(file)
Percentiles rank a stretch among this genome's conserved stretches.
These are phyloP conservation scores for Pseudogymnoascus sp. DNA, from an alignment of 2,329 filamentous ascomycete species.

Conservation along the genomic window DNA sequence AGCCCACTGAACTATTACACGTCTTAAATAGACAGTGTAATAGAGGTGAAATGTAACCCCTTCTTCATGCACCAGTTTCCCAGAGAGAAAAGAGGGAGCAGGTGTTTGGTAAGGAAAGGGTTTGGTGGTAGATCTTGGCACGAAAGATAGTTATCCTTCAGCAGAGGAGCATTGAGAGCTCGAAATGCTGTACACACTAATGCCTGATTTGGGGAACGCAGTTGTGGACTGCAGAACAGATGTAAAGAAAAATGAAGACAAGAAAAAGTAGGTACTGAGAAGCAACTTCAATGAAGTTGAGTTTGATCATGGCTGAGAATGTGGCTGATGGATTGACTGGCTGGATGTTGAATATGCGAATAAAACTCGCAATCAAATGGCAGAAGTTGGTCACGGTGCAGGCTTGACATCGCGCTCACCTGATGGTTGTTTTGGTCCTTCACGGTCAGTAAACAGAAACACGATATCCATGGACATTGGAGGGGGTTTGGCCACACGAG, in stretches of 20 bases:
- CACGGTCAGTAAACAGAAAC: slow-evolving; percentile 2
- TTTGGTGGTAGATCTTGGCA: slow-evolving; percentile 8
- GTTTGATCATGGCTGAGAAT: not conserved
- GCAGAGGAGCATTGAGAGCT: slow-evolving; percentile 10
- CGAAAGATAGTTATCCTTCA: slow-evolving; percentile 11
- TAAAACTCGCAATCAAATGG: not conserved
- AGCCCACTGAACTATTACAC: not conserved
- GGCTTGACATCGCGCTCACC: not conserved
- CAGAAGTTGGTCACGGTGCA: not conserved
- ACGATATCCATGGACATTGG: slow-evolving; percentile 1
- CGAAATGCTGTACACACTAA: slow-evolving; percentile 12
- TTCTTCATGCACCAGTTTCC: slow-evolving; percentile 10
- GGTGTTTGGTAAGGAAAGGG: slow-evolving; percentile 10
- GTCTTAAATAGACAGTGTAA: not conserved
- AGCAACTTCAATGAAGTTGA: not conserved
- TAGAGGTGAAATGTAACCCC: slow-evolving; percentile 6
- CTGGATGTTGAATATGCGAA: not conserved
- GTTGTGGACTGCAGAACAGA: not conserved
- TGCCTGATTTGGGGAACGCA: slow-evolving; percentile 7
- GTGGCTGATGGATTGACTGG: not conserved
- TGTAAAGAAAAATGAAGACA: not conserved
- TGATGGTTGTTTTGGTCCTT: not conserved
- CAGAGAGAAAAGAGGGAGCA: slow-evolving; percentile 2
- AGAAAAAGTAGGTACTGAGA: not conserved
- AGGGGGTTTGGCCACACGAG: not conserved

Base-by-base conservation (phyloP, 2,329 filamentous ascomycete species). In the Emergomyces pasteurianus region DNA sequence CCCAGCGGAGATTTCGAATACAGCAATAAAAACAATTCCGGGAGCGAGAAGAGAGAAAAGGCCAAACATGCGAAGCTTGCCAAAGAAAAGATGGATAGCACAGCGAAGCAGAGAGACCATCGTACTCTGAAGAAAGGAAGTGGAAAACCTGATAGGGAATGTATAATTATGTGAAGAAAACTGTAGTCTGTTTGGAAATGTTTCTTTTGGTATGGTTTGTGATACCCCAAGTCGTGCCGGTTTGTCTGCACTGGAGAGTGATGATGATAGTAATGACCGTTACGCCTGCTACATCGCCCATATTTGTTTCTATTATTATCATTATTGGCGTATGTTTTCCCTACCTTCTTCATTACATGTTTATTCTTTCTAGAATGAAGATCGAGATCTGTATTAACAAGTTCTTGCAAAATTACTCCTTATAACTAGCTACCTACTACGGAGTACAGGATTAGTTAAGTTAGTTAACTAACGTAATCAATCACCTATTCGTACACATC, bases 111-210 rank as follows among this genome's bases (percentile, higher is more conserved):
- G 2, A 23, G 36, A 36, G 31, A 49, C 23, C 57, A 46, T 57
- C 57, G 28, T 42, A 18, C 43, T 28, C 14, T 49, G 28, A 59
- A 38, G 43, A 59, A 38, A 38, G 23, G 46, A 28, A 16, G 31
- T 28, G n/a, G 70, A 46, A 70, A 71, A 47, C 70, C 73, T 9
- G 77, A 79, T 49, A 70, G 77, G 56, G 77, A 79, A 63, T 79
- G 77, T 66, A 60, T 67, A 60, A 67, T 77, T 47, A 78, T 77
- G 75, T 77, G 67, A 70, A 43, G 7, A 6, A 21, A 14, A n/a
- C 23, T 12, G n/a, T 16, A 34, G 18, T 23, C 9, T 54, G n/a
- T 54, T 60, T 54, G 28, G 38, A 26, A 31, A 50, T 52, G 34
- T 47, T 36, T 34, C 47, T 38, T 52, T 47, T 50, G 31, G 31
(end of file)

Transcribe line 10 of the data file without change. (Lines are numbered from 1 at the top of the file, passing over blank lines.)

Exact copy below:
- AGCCCACTGAACTATTACAC: not conserved